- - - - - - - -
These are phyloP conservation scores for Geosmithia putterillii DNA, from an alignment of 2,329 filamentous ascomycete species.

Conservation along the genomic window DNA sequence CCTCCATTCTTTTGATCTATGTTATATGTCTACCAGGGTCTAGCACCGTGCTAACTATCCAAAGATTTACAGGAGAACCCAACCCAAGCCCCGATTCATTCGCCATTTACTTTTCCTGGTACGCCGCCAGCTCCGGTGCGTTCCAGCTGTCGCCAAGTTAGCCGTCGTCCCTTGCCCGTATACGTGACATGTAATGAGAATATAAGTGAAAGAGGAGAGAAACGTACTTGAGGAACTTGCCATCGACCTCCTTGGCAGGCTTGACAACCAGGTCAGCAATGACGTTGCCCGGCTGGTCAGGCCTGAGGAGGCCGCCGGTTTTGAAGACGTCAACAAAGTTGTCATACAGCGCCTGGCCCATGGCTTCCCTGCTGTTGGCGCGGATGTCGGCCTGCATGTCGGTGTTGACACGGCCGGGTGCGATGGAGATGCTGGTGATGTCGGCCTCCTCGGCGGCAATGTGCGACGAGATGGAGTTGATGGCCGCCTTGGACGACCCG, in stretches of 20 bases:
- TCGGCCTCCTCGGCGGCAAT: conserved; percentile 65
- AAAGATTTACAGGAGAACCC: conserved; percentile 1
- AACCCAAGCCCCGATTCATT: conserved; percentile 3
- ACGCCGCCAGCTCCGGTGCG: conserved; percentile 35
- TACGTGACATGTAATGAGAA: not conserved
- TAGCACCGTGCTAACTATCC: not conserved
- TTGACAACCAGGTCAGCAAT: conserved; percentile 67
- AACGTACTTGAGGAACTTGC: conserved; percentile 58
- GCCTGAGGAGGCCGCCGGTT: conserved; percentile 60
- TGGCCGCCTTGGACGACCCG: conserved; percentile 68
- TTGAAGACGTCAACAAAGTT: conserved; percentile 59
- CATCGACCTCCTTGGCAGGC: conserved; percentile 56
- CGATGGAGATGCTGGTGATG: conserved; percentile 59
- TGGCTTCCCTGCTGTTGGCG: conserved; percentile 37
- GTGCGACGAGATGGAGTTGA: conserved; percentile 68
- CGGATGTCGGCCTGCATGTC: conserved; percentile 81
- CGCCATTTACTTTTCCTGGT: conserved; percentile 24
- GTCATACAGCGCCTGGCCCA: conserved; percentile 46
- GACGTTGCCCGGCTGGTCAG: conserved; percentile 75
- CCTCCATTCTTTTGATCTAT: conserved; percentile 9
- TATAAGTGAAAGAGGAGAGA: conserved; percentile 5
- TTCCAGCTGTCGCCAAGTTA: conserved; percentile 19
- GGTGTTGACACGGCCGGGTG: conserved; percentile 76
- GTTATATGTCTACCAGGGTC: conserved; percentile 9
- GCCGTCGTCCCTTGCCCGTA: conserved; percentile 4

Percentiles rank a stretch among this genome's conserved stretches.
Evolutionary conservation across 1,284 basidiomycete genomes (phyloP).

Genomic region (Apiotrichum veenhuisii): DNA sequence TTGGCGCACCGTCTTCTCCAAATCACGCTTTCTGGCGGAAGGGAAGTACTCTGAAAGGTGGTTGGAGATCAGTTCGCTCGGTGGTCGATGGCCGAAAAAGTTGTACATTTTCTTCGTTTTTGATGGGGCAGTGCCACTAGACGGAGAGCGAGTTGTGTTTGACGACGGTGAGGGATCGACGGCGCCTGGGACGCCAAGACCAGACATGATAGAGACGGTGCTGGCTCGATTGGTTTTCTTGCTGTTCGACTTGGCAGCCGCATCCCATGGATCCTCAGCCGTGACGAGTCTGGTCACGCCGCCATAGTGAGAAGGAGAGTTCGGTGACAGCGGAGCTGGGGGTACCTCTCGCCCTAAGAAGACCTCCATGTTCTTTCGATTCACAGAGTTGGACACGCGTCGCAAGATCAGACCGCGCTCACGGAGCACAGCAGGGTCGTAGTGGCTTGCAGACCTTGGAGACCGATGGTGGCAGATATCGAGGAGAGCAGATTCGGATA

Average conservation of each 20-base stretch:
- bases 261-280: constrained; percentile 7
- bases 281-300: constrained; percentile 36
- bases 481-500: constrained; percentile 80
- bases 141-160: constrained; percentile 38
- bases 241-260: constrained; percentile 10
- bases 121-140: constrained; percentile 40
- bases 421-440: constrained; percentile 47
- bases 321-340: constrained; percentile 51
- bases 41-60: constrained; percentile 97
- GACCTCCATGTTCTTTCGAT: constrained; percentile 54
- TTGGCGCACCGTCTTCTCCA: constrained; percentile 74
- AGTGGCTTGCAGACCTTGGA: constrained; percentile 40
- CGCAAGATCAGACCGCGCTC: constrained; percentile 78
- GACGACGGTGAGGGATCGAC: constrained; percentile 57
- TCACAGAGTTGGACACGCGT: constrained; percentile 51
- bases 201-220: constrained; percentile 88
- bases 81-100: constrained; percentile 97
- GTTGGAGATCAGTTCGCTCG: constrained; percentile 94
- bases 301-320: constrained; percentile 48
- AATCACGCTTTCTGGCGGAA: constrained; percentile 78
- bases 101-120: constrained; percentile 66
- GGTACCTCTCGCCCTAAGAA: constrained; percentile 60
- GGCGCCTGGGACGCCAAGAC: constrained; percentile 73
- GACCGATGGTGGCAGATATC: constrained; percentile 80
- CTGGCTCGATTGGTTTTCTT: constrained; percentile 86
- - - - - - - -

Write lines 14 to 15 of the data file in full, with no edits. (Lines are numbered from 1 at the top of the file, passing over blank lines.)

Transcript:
- CATCGACCTCCTTGGCAGGC: conserved; percentile 56
- CGATGGAGATGCTGGTGATG: conserved; percentile 59